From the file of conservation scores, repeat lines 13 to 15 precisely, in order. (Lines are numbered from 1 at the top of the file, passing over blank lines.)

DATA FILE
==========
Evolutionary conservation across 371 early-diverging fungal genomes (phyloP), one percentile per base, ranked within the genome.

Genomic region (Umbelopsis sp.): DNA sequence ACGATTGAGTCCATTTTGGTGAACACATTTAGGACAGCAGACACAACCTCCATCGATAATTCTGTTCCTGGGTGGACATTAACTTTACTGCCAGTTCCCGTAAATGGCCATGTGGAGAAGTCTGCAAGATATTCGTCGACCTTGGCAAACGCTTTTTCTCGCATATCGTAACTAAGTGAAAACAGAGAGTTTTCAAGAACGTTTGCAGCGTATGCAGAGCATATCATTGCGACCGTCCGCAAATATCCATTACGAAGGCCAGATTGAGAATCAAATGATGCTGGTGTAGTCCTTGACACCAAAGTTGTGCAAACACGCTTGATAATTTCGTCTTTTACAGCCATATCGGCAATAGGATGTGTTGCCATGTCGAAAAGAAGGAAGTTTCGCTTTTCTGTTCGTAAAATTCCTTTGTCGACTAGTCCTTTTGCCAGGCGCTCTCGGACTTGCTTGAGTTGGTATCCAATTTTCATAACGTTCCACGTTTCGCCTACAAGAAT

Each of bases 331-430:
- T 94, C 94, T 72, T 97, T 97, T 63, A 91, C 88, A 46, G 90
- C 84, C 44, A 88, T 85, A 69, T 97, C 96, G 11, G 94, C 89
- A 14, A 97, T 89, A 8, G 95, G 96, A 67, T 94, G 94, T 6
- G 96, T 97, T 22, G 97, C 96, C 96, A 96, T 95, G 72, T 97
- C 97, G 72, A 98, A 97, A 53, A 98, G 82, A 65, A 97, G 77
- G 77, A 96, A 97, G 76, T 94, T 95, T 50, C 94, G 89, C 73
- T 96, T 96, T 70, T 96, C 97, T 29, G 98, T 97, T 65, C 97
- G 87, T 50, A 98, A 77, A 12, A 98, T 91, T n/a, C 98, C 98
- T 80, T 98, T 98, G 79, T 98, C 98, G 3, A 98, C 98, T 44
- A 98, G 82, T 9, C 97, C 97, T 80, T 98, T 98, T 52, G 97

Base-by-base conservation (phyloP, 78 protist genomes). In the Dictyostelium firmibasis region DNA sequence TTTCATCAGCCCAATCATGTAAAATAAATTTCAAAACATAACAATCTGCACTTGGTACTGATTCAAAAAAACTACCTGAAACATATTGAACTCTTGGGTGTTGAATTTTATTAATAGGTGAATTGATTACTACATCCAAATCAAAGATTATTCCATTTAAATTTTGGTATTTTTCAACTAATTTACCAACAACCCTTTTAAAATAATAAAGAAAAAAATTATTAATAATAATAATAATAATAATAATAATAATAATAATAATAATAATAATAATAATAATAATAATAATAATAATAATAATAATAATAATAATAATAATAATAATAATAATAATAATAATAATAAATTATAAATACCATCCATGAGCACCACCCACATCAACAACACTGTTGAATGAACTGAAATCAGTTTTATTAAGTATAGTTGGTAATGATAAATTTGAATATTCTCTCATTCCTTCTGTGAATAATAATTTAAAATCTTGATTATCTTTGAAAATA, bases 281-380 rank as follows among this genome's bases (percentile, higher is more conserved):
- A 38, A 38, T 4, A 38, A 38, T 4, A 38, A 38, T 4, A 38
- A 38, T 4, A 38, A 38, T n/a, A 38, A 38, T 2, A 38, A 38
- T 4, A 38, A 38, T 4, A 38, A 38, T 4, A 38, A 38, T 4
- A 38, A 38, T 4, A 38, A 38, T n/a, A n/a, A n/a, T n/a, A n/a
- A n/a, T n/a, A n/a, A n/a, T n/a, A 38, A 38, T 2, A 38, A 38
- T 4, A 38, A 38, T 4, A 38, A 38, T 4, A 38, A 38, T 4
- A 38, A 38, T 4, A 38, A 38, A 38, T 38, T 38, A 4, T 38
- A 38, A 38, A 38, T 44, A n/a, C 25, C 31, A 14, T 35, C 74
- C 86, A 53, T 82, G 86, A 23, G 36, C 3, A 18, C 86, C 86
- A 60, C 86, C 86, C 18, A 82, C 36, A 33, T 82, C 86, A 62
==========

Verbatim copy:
- A 98, G 82, T 9, C 97, C 97, T 80, T 98, T 98, T 52, G 97

Base-by-base conservation (phyloP, 78 protist genomes). In the Dictyostelium firmibasis region DNA sequence TTTCATCAGCCCAATCATGTAAAATAAATTTCAAAACATAACAATCTGCACTTGGTACTGATTCAAAAAAACTACCTGAAACATATTGAACTCTTGGGTGTTGAATTTTATTAATAGGTGAATTGATTACTACATCCAAATCAAAGATTATTCCATTTAAATTTTGGTATTTTTCAACTAATTTACCAACAACCCTTTTAAAATAATAAAGAAAAAAATTATTAATAATAATAATAATAATAATAATAATAATAATAATAATAATAATAATAATAATAATAATAATAATAATAATAATAATAATAATAATAATAATAATAATAATAATAATAATAATAATAATAAATTATAAATACCATCCATGAGCACCACCCACATCAACAACACTGTTGAATGAACTGAAATCAGTTTTATTAAGTATAGTTGGTAATGATAAATTTGAATATTCTCTCATTCCTTCTGTGAATAATAATTTAAAATCTTGATTATCTTTGAAAATA, bases 281-380 rank as follows among this genome's bases (percentile, higher is more conserved):
- A 38, A 38, T 4, A 38, A 38, T 4, A 38, A 38, T 4, A 38